A number of living lab projects have been developed and launched within these two living environments. For example, a study entitledApplied Sleep Interventions for Elderly Residents in a Care Home Setting” has explored ways to improve sleep and provide innovative ways of responding to night-time waking in Setting A. A second study, entitled “Innovation for Dementia Care: Evaluation of Digital Health and Wellbeing Apps in ‘Real-Life’ Living Labs” has explored the potential for digital innovations to improve health and wellbeing for frail older adults, including people living with dementia in both Settings A and B. To date, three 12-month projects and eight 3-year PhD studentships have been developed in conjunction with these settings.

This study forms part of an overarching project that recruited multiple stakeholders, including researchers, subject experts, and management, staff, residents, and families, from Settings A and B, to explore their experiences, perceptions, and concerns related to the set-up and implementation of living lab initiatives involving older adults. Here, we report specifically on the views of residents at Settings A and B as potential participants in living lab initiatives as well as family members of representative residents.

Literature Review

The relevant literature considers some of the challenges associated with engaging older adults in living labs. Although many of the challenges are common to other types of research with older adults, a number of specific ethical challenges have been identified in relation to the management and implementation of living lab projects (Habibipour, 2018; Sainz, 2012). These include how data protection and protection of privacy between studies is maintained (Sainz, 2012; van Wynsberghe & Robbins, 2014); how informed consent is established at the beginning of any living lab research initiative, and renewed during and between projects (Pino et al., 2014; Sainz, 2012); how user participation and withdrawal are managed, particularly where the living lab is a residential space (Georges et al., 2016; Habibipour et al., 2017a; Habibipour et al., 2017b); appropriate mechanisms for thanking and encouraging participation (Buitendag et al., 2012; Dutilleul et al., 2010; Georges et al., 2016); and ownership of any intellectual property (Draetta & Labarthe, 2010; Sharp & Salter, 2017; van Geenhuizen, 2014) that emerges from the living lab due to the involvement of participants in co-creation and developmental activity (Nyström et al., 2014; Ståhlbröst & Bergvall-Kåreborn, 2013).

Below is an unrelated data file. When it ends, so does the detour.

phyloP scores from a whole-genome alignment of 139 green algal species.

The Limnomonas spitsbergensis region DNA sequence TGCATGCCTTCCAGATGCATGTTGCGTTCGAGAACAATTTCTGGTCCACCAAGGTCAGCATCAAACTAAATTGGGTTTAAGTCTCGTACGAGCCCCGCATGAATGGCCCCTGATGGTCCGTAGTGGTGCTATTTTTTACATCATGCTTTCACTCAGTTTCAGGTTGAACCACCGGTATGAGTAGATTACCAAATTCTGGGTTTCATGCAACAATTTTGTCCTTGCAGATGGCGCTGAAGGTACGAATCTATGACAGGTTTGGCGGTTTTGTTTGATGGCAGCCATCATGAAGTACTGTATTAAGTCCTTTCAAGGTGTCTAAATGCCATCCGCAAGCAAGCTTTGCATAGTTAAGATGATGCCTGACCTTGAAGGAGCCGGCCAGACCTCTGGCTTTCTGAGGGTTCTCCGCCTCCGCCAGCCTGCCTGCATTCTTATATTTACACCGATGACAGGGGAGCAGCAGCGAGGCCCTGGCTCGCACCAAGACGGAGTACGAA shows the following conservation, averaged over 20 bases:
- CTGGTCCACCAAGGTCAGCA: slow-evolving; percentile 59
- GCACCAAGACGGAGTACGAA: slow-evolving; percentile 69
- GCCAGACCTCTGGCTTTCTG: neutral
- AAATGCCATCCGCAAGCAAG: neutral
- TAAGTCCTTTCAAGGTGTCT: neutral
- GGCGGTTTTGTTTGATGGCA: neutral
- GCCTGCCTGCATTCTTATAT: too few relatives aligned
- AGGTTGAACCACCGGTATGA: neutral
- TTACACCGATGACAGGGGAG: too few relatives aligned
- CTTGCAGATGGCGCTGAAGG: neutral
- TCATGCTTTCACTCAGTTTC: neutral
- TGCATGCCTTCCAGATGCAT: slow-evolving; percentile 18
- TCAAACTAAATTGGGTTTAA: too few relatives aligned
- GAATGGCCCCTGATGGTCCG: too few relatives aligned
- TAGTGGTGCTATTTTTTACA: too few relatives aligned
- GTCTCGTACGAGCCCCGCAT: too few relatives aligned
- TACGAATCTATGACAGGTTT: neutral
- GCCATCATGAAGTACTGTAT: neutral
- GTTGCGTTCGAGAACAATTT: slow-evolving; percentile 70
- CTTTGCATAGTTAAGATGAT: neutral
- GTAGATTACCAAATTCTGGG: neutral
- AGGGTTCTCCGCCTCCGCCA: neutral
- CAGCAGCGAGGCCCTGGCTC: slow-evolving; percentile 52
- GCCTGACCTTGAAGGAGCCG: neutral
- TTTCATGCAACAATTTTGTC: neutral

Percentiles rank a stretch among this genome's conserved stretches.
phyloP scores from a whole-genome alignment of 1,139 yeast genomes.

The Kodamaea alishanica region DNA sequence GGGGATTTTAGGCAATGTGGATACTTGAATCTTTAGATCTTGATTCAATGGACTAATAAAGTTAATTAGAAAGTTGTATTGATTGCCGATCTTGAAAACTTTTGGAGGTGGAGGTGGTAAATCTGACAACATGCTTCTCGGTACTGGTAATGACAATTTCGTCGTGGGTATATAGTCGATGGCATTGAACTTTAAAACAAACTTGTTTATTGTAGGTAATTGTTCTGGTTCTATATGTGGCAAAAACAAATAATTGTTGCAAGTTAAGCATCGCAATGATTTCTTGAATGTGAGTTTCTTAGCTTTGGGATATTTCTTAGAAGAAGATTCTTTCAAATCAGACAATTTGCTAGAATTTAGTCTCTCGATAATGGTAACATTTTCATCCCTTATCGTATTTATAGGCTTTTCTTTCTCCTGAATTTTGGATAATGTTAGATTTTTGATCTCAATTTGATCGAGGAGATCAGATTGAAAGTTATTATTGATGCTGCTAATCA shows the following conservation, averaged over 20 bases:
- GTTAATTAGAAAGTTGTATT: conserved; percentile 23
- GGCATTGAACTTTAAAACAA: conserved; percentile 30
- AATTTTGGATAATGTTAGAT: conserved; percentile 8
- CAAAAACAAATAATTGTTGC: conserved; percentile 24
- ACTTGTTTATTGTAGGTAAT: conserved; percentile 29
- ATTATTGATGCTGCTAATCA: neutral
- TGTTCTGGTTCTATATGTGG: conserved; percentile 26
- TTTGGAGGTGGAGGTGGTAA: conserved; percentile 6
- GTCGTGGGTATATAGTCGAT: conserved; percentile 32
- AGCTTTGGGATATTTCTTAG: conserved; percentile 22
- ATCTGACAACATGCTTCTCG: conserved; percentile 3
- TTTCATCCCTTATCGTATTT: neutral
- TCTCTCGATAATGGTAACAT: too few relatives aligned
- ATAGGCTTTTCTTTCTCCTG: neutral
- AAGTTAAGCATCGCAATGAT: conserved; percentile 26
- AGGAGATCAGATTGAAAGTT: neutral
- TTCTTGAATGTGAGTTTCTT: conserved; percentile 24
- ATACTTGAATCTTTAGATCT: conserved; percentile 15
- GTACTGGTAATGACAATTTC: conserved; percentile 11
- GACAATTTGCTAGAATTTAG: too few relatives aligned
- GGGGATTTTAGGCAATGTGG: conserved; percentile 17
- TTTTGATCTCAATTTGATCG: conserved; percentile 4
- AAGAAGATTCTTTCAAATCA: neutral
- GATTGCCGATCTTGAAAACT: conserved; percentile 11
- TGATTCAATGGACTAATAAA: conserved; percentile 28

The involvement in living labs of older adults, and potentially adults with reducing cognitive and physical capacity, poses additional challenges. These challenges are not specific to living labs necessarily, but they need to be negotiated and managed in establishing a living lab and include fluctuating capacity or loss of capacity to provide informed consent, and they may require the involvement of third-parties, such as children and carers of participants as decision makers and consultees (Novitzky et al., 2015; Panek et al., 2007; Pino et al., 2014; Sanchez et al., 2017). The approach to academic research in a living lab context will require formal ethical review and approval, but commercial development work may not. There is clear guidance related to research involving vulnerable adults from specific professional bodies that guides conduct, the development of research protocols, and applications for ethical approval (Bollig et al., 2015; BPS, 2009; NSW, 2015; Walsh, 2009). We would argue, however, that the issues brought together in living labs are complex and multidisciplinary due to the range of disciplines involved and the potential involvement of commercial (as opposed to research) organizations. Navigating the range of information available and route to ethical approval involving potentially both university ethics committees as well as national organizations (e.g., NHS/Health Research Authority Social Care Research Ethics Committee in the UK) continues to be complex.

User engagement and motivation to participate in research and development are critical to develop sustainable living labs (van Geenhuizen, 2018). The involvement of end users as participants and/or as partners of the living lab initiative may ultimately increase the user acceptance of new products, services, or processes, and hence reduce the failure rate in the market (Dell’Era & Landoni, 2014; Habibipour et al., 2017b). Projects may seek different levels of user engagement, from users as leading co-creators, to users as passive subjects (i.e., involved in testing /evaluating living lab products and/or services) (Almirall et al., 2012; van Geenhuizen, 2014). Engaging users throughout the lifetime of a project or through a sequence of projects can be challenging. Interest, motivation, and expectations can change over time, which can lead to drop out (Habibipour & Bergvall-Kåreborn, 2016; Habibipour et al., 2017a; Habibipour et al., 2017b).